The Catholic Church has the mark of the beast all over it, but so do the SDAs. There are not many lines between God’s children. There is only one. The Lord speaks of that line to any who have ears to hear:

    “Therefore come out from among them and be separated, says the Lord, and do not touch the unclean thing. And I will receive you and I will be a Father to you, and you shall be My sons and daughters, says the Lord Almighty” (2 Corinthians 6:17-18 MKJV).

    There is a great deal on our site for those who would pursue His Way through the narrow gate, but it is not desirable food for the full, who are sure of themselves in their knowledge.


  6. Hmm. Who here is sure of themselves?

  7. There is nothing wrong with having assurance and certainty, if it comes from the right Source.

    “So then I run, not as if I were uncertain. And so I fight, not as one who beats the air” (1 Corinthians 9:26 MKJV).

    “Therefore don’t throw away your boldness, which has a great reward” (Hebrews 10:35 HNV).

    The problem for you, Trudy, which I have been addressing, is that you do not have this certainty, yet opine as if you do. You are bold in non-substantive fluff. It is theoretical; you do not have the personal knowledge of God and Christ, or His righteousness. You may think your verbal jousting is clever, but where is God and His Word in your being and speech? You have nothing from Him. It is time you knew that.

    You didn’t notice that I said you were sure in your knowledge. You do not even know there is another kind of sureness besides being puffed up with knowledge. You are eating from the Tree of Knowledge, which fosters this false confidence and death, but I am eating from the Tree of Life, Jesus Christ, God Himself, Who is the Source of true authority. Therefore, my assuredness is good, life-giving, and those who can receive it are blessed:

    “As it is written, He that boasts, let him boast in the LORD” (1 Corinthians 1:31 EMTV).

    “My soul shall make her boast in the LORD: the humble shall hear thereof, and be glad” (Psalms 34:2 KJV).

    But while God gives grace to the humble, He resists the proud. That explains your reaction.

    Paul Cohen

  8. So when I am confident that my salvation comes by grace through faith in Jesus Christ, that is flippancy and arrogance. But when you are confident, that is holy boldness. My confidence (which is all in Jesus, because I know, and am happy to say on a regular basis, that I can and may be wrong about many things, as my human knowledge is imperfct) is suspect because you choose to define me as “proud,” whereas you define yourself as “humble.” Why is that?

    Can’t it be as simple as, we disagree on some issues (I don’t even know what those would be, as I thought from your earlier post you were saying that the Roman Catholic Church was the only way to salvation, but in your last comment you seemed to say something different), and that’s OK because only God knows who’s right?

    I find it hard to equate the harshly condemnatory tone you take towards those who disagree with you, with an attitude of humility, but I doubt there’s a lot to be gained from further discussion since our perspectives are so different.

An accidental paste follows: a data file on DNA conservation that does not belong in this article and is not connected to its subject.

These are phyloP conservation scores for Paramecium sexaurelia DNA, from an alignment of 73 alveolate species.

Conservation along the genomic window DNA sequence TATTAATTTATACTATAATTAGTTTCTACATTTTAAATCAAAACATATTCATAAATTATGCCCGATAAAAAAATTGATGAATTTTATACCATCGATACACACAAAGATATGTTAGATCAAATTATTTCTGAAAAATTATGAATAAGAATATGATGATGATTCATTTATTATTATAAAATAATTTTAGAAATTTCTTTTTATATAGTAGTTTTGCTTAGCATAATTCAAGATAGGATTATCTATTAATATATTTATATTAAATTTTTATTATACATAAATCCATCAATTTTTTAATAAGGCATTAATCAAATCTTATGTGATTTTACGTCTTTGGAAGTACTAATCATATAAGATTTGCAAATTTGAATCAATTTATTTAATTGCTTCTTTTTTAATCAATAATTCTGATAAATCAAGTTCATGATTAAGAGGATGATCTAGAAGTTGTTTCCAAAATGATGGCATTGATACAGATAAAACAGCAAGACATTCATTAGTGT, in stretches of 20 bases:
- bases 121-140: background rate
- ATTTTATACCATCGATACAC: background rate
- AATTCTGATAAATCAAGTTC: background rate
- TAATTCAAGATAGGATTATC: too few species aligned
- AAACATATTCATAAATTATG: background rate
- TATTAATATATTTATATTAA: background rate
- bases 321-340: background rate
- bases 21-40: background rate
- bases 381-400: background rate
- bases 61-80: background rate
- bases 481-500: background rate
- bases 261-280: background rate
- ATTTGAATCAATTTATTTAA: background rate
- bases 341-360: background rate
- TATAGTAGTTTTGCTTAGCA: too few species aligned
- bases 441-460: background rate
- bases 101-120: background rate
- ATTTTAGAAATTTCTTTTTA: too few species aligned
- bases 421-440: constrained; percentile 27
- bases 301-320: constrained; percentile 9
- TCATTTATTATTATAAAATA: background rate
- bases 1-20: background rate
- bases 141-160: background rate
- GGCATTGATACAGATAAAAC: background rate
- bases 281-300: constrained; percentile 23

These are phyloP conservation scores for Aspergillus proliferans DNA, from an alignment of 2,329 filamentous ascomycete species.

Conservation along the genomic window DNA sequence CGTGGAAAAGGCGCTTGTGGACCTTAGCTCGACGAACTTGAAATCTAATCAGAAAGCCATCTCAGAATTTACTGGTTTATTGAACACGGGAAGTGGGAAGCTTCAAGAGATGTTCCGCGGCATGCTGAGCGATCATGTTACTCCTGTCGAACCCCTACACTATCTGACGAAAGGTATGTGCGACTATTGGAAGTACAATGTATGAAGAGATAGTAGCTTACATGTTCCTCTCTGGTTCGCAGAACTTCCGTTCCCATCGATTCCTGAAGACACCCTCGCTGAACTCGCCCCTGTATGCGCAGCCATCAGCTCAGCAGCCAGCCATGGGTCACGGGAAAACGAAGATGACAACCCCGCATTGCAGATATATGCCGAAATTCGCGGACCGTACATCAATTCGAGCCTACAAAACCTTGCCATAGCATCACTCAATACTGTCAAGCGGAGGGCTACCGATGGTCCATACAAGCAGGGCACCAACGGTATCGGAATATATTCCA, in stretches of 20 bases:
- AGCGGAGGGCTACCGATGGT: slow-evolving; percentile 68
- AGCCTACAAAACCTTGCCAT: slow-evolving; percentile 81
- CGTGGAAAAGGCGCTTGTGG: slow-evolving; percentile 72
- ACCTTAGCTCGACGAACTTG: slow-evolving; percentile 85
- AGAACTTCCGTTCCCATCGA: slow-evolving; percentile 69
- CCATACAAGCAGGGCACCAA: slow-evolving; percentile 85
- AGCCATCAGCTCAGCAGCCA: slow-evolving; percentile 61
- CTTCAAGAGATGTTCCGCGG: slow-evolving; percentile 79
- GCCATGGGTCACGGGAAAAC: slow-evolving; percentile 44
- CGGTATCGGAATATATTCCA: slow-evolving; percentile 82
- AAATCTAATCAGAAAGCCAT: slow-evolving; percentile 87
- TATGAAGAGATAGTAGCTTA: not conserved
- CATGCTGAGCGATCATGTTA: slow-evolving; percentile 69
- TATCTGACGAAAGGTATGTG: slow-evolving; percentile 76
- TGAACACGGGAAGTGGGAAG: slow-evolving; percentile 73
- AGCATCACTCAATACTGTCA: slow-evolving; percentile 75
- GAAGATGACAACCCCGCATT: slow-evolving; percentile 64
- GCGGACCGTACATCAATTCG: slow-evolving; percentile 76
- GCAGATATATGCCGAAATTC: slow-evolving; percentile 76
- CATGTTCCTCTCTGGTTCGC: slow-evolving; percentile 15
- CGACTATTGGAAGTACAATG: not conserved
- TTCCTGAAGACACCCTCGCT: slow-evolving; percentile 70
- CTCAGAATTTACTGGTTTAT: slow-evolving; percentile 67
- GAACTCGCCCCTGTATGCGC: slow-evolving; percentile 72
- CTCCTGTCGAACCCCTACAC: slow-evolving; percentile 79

9. You are right, Trudy, and say it well. I do have the authentic faith of Christ, which is holy and pleasing to God, whereas your faith is a worthless imitation that is offensive to Him. I take no credit for the faith that God has given me, which is Christ’s, and you get no credit for your faith because it is based on what you call your “imperfect human knowledge.”

    You walk in what the Bible calls the “carnal mind” or “the flesh,” which is anything but humble:

    “Because the carnal mind is enmity against God, for it is not subject to the Law of God, neither indeed can it be. So then they who are in the flesh cannot please God” (Romans 8:7-8 MKJV).

    Your knowledge is the very opposite of humility. By acknowledging you can be wrong you give the appearance of humility to those who cannot perceive the heart, but the reality is that in the things of God, you stand as a wall unto yourself against the Truth. You are puffed up by your knowledge, sitting on the throne of God, confident in your carnal mind (the flesh), which is not subject to the Law of God, which means God Himself. That is why you do not please Him.

    “For we are the circumcision who worship God in the Spirit and rejoice in Christ Jesus and have no confidence in the flesh” (Philippians 3:3 MKJV).

    What I was trying to point out to you in my first letter about Shane Claiborne was that people can try to do many things they think Jesus did, but that does not mean He is involved in their works. You are going by the appearance, not the reality. That is how the flesh and carnal mind work.

    Shane came to the same conclusion you did about him, when he visited and observed the woman called “Mother” Teresa. Shane judged after the appearance. “Surely,” he thought, “she is doing the work of God by helping the poor.” But the Scriptures say: “Every way of a man is right in his own eyes, but the LORD weighs the hearts” (Proverbs 21:2 HNV).

    Did Claiborne weigh her heart? No. Therefore he had no right to judge her works and ways as satisfactory to God. Not knowing or hearing from God, he used a heathen Catholic nun (Catholicism is heathen) as his model for his own works, and did not have or walk in the faith of Christ. You commend Claiborne because you are equally in the dark.

    I am thankful for the opportunity to speak to you, Trudy. How will you know you are wrong, not just in fact, but in the essence of your being, unless God sends someone to tell you?


  10. How true. Having the last word seems to mean a lot to you, so let’s just leave it at that, shall we?

  11. I found this post because there was a link from it to my blog, though I am not sure what the link was. Nevertheless, I enjoyed reading the post, and now I’d like to read the book. Thanks for sharing.

  12. Hi Steve — the link is one of WordPress’s automatically generated links, to a post of your from April 08 about Dorothy Day’s diaries being published. I’ll be checking out your blog too — it looks interesting. I like how WordPress creates these serendipitous connections!

Leave a Reply

Fill in your details below or click an icon to log in: Logo

You are commenting using your account. Log Out /  Change )

Google+ photo

You are commenting using your Google+ account. Log Out /  Change )

Twitter picture

You are commenting using your Twitter account. Log Out /  Change )

Facebook photo

You are commenting using your Facebook account. Log Out /  Change )


Connecting to %s